Buyers are far more discriminating, and a large percentage of the homes listed for sale don't sell the first time. It's more critical than ever to learn what you need to know to avoid costly seller mistakes in order to sell your home fast and for the most amount of money.
The single biggest issue on most home sellers' minds when selling their homes is how to achieve the highest sale price. And yet most homeowners feel disadvantaged and ill-equipped to achieve this goal. Pricing a home is an imperfect science to begin with. Market factors can cause large swings affecting pricing. Also, the skill of the person responsible for negotiating can also determine what your home will sell for.
However, negotiating effectively doesn't have to be as difficult or intimidating as you might expect. Like anything else, if you have a proven system to follow - and know the signals and the language - you can successfully turn the tables to be in your favor.
Following are 3 common mistakes most home sellers make at the negotiating table:
The first and second rules of effective negotiating are to a) know what you are legally required to divulge, and b) don't say anything more than this in front of someone who is not completely representing your interests. It's very important that a seller think through every point he or she is going to make . . . before it is spoken. What you say can and will be used to your buyer's advantage, so don't say anything more than you have to. For example, if you are reviewing an offer in front of both your agent and the buyer's agent, and you mention what your "bottom line" price is, you better count on the fact that the buyer's agent will pass this information on to your buyer, and you'll probably lose the opportunity of getting a higher price than this. Remember that you don't have to say anything in front of the buyer's agent. They are representing the buyer's needs, not yours. It is quite acceptable to ask them to leave before you discuss details of the offer with your agent.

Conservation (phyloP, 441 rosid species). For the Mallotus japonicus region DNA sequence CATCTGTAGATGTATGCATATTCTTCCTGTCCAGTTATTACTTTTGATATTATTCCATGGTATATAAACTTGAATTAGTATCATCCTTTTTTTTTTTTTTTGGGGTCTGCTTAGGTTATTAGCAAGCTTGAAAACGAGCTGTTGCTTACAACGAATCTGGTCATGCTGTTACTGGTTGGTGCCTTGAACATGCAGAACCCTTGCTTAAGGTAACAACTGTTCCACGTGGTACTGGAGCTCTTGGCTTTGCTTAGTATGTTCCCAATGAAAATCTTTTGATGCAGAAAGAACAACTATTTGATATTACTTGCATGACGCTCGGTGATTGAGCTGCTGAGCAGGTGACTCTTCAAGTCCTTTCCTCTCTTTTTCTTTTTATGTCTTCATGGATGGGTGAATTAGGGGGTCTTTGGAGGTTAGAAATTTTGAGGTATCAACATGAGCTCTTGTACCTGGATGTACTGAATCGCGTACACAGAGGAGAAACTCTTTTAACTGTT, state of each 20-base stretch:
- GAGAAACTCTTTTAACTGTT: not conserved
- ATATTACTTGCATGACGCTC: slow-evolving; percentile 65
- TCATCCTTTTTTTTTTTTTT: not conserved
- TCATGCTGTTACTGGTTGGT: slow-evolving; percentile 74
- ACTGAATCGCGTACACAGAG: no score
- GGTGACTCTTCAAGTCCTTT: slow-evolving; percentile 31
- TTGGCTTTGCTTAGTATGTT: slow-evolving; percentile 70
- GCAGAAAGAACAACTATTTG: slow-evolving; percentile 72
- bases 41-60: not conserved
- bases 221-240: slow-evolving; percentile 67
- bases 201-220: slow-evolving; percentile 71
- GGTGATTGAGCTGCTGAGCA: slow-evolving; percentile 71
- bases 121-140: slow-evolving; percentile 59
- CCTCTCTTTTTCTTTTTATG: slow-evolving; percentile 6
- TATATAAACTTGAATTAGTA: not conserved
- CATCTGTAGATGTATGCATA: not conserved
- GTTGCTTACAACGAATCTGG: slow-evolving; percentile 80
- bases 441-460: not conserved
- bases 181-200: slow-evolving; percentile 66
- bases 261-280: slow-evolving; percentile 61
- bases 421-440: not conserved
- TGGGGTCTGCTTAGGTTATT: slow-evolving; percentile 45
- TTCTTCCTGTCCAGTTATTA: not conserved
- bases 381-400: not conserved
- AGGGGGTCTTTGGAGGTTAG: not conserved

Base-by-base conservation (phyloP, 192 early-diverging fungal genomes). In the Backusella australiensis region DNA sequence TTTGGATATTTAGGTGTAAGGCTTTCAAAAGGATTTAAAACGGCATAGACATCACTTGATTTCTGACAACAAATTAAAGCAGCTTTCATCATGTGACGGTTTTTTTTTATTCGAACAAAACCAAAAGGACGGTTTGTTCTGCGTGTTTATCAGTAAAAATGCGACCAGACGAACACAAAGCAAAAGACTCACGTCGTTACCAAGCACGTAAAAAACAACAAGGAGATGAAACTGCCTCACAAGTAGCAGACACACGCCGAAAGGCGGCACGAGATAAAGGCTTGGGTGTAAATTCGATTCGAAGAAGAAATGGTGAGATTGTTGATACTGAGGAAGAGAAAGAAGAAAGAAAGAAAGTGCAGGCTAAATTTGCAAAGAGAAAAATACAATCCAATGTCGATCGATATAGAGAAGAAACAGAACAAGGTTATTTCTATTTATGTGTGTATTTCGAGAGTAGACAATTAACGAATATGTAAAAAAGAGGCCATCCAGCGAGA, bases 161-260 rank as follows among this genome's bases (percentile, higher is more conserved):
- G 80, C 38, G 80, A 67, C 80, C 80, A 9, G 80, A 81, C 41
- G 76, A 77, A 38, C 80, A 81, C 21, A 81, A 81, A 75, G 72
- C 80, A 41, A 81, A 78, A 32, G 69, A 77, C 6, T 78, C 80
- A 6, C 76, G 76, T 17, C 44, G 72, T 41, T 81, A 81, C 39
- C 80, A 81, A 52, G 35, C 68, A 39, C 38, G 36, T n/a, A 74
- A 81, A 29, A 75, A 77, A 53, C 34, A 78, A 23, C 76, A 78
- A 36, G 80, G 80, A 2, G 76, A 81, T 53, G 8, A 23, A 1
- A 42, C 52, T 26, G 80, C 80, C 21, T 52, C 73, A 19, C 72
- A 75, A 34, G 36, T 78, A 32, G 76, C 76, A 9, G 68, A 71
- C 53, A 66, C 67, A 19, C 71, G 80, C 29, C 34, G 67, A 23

Many sellers feel pressured to respond immediately to a presented offer. Remember that negotiation over price is a critical issue, and it is quite within your rights to take the time you need to respond effectively. As mentioned, you are certainly within your rights to request a private consultation with your agent, and away from the buyer's agent. However, even more than that, you may also want your legal counsel to advise you on the next steps. If you find yourself in this situation, request the time to meet with, or fax the offer to, your lawyer. A little bit of space, and an objective and knowledgeable third party, will certainly lead to clearer thinking and more effective decision making.
Many sellers feel that they have to throw in home fixtures such as appliances, lighting, drapery etc. This is not the case. If these items are not specifically detailed in your listing, you are not at all obliged to give them up if you don't want to. Holding these items back until late in the negotiating process is often an effective way to arrive at a price that both seller and buyer can live with. Used this way, these items can become effective negotiating tools. If you give them away too early, you may lose any potential leverage. And remember, there is nothing stipulating that these items even have to enter into the negotiating process at all. Unless they are specifically itemized in your listing, you can treat them entirely outside your home sale.